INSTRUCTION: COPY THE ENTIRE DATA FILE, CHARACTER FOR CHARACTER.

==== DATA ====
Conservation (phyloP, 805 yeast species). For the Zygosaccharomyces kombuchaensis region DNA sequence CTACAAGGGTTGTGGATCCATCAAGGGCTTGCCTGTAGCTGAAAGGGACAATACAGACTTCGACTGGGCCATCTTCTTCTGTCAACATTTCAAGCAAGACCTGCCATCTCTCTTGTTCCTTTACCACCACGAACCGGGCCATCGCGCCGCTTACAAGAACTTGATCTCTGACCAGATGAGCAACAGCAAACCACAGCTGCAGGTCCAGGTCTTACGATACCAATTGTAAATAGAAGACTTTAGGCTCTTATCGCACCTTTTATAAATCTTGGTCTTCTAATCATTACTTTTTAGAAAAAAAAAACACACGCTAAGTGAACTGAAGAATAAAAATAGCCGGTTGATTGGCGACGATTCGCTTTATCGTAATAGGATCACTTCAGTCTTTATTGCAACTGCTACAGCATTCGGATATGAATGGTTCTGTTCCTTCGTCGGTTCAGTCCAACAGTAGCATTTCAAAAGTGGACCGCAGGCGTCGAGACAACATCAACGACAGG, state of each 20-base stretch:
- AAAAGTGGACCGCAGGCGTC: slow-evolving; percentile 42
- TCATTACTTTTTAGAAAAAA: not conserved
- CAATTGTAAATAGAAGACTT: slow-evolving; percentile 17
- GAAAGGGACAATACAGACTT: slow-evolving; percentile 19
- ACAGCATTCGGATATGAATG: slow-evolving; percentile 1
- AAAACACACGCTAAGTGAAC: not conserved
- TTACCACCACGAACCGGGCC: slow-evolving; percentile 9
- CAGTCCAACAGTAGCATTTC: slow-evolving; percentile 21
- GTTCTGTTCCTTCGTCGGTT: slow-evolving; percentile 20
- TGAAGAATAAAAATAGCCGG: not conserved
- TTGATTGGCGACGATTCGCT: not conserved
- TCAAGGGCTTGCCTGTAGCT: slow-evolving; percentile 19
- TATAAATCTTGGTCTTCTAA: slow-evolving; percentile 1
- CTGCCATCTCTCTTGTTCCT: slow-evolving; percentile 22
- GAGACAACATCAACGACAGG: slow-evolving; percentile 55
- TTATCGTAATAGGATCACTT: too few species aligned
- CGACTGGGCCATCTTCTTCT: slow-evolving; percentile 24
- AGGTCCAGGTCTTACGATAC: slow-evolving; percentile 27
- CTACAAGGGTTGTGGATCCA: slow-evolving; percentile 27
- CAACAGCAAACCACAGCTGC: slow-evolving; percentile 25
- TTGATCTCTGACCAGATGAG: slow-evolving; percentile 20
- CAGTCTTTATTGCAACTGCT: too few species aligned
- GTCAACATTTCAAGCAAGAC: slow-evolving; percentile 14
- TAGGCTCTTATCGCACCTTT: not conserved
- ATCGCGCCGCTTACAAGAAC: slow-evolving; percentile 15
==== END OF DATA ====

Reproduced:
Conservation (phyloP, 805 yeast species). For the Zygosaccharomyces kombuchaensis region DNA sequence CTACAAGGGTTGTGGATCCATCAAGGGCTTGCCTGTAGCTGAAAGGGACAATACAGACTTCGACTGGGCCATCTTCTTCTGTCAACATTTCAAGCAAGACCTGCCATCTCTCTTGTTCCTTTACCACCACGAACCGGGCCATCGCGCCGCTTACAAGAACTTGATCTCTGACCAGATGAGCAACAGCAAACCACAGCTGCAGGTCCAGGTCTTACGATACCAATTGTAAATAGAAGACTTTAGGCTCTTATCGCACCTTTTATAAATCTTGGTCTTCTAATCATTACTTTTTAGAAAAAAAAAACACACGCTAAGTGAACTGAAGAATAAAAATAGCCGGTTGATTGGCGACGATTCGCTTTATCGTAATAGGATCACTTCAGTCTTTATTGCAACTGCTACAGCATTCGGATATGAATGGTTCTGTTCCTTCGTCGGTTCAGTCCAACAGTAGCATTTCAAAAGTGGACCGCAGGCGTCGAGACAACATCAACGACAGG, state of each 20-base stretch:
- AAAAGTGGACCGCAGGCGTC: slow-evolving; percentile 42
- TCATTACTTTTTAGAAAAAA: not conserved
- CAATTGTAAATAGAAGACTT: slow-evolving; percentile 17
- GAAAGGGACAATACAGACTT: slow-evolving; percentile 19
- ACAGCATTCGGATATGAATG: slow-evolving; percentile 1
- AAAACACACGCTAAGTGAAC: not conserved
- TTACCACCACGAACCGGGCC: slow-evolving; percentile 9
- CAGTCCAACAGTAGCATTTC: slow-evolving; percentile 21
- GTTCTGTTCCTTCGTCGGTT: slow-evolving; percentile 20
- TGAAGAATAAAAATAGCCGG: not conserved
- TTGATTGGCGACGATTCGCT: not conserved
- TCAAGGGCTTGCCTGTAGCT: slow-evolving; percentile 19
- TATAAATCTTGGTCTTCTAA: slow-evolving; percentile 1
- CTGCCATCTCTCTTGTTCCT: slow-evolving; percentile 22
- GAGACAACATCAACGACAGG: slow-evolving; percentile 55
- TTATCGTAATAGGATCACTT: too few species aligned
- CGACTGGGCCATCTTCTTCT: slow-evolving; percentile 24
- AGGTCCAGGTCTTACGATAC: slow-evolving; percentile 27
- CTACAAGGGTTGTGGATCCA: slow-evolving; percentile 27
- CAACAGCAAACCACAGCTGC: slow-evolving; percentile 25
- TTGATCTCTGACCAGATGAG: slow-evolving; percentile 20
- CAGTCTTTATTGCAACTGCT: too few species aligned
- GTCAACATTTCAAGCAAGAC: slow-evolving; percentile 14
- TAGGCTCTTATCGCACCTTT: not conserved
- ATCGCGCCGCTTACAAGAAC: slow-evolving; percentile 15